At the age of twenty-six, Deborah divorced her first husband. She had two kids and couldn’t quite put her finger on it but she always seemed to be restless. She tried college. She tried being a correctional officer. She tried partying. She tried religion. Without a religious background, she jumped right in to a Pentecostal church and married a traveling preacher who turned out to be abusive.

Her second marriage tuned out to be a bad situation. Deborah sent her boys to live with her mother and started trying to find the safest way to escape this relationship. She began going on mission trips, convincing her husband that she would be a good helper to him when he traveled. Then, she also got involved with relief efforts of humanitarian agencies and really enjoyed it.

On her first trip by herself to Afghanistan, she felt a little awkward because all the other volunteers were educated medical professionals. To her pleasant surprise, when she was introduced as a hair dresser, everyone was ecstatic because she could help them feel refreshed in the ditsy desert.

When she returned home, she began brainstorming about how she could make a difference in the lives of Middle Eastern Women by opening a beauty school and teaching them to become hairdressers.

Deborah collected product donations, found someone to ship the product and made contacts to actually make the dream happen. Someone put her in contact with a lady who already had started a school and suggested they join forces so she agreed. She just wanted to help.

Deborah’s husband was very controlling and began making threats in attempt to stop her from leaving him. She had her mind made up and left.

Once she opened her school, friends convinced her that if she planned on staying permanently, she would need a husband. She agreed to enter an arranged marriage as the second wife.

Much of the book introduces the reader to the lives of the women at the school. Sadly, she discovered that she couldn’t help everyone because there were so many sad stories and cultural differences beyond her control. She learned to be grateful those the differences she could make. As of the publishing if the book in 2007, she was still married to her Afghan husband and remains living there. The school had many obstacles to overcome but she did make a difference.

I think the main point of the book is that you have something to offer wherever you live.

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Aurastella Product Review – Does Aurastella Jewelry Live Up To The Hype?

Aurastella Product Review – The Good…

Aurastella is a jewelry company that launched in 2007 and specializes in selling unique Sterling Silver jewelry through its network of Consultants. The company uses sales parties to allow its Consultants to sell the jewelry directly to interested customers in their homes.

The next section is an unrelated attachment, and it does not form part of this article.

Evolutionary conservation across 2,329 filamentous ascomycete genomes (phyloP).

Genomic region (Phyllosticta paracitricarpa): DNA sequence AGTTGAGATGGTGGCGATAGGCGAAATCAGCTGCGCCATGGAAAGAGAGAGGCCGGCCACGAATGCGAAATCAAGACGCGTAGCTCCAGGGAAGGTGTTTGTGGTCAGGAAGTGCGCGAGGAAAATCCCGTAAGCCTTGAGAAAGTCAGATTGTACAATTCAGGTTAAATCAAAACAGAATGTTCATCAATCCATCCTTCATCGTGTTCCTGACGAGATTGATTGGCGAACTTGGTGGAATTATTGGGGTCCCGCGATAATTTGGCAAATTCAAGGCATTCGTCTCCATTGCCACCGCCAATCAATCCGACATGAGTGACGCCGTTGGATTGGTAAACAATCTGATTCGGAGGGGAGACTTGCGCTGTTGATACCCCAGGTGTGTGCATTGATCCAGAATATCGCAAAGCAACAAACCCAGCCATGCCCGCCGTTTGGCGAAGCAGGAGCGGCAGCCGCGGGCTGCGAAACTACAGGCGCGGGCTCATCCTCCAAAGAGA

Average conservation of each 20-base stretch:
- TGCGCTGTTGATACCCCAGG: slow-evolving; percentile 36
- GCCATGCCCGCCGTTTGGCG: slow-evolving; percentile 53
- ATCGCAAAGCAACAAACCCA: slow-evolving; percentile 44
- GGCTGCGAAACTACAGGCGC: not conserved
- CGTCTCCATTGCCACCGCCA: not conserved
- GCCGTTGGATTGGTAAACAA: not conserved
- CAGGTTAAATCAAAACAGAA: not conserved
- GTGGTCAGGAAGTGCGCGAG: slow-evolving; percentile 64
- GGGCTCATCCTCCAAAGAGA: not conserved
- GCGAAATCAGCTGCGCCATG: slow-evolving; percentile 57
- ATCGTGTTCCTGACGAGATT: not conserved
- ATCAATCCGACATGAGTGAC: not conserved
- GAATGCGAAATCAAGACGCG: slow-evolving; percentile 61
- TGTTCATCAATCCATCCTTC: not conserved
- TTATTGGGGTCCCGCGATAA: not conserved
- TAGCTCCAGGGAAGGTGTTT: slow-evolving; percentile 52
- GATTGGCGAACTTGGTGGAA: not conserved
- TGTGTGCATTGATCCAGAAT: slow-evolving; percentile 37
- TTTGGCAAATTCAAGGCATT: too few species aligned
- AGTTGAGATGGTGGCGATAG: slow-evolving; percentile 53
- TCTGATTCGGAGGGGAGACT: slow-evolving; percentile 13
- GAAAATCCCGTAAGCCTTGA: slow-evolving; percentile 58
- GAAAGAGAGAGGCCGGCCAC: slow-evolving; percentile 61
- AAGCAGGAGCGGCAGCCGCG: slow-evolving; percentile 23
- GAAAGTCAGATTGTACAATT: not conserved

The products all contain 92.5% Sterling Silver, and 7.5% other metals. This is a very high percentage of Silver and makes the jewelry quite valuable. The products do not contain Nickel, because some people are allergic to it.

Most of the products are designed for women, and in fact the company actually says as part of its mission statement that it was founded with a unique dedication to the development of the real woman, and it likes to create a casual environment for women to shop and buy jewelry. Despite this, some men’s products are still available in the Aurastella catalogue.

The Aurastella jewelry is sourced from all over the world, and is usually made by hand by local artisans.

If you like the products and think that you could share them with others then you have the opportunity to sign up as a Consultant. This means that you can start your own business selling Aurastella jewelry, and earn commissions on the sales you make, and also on the sales that people in your downline make.

The key to financial success selling the Aurastella products, therefore, is having a large and active downline. In order to do this, however, it may be necessary to break away from the norm and start thinking outside of the box.

The Bad News…

Aurastella sell their products purely from sales parties, where women can try them on, get free samples, ask questions, and basically have a fun night, while also spending a bit of money on your business. This business model might work if you just want to earn a small allowance or make enough to take your family out for dinner once a week, but it is unlikely to work if you want to grow a successful business.

The Ugly…

Sales parties are time consuming and costly – you might spend several hours in somebody’s house pitching to 5 or 6 people, giving away free samples, handing out business cards etc. only to make a few small sales at the end of it. In the same amount of time, and for a fraction of the cost, you could have written an article all about the benefits of Silver jewelry and posted it online, where thousands of people could have seen it and got in touch with you asking for more information.

With only a couple of hours work you will have generated potentially hundreds of leads, compare to the 5 or 6 people you met at the sales party. What’s more, some people at the party might just have gone along as a fun way to spend the evening, but not really had any ambition to buy that much or enrol in your business. When …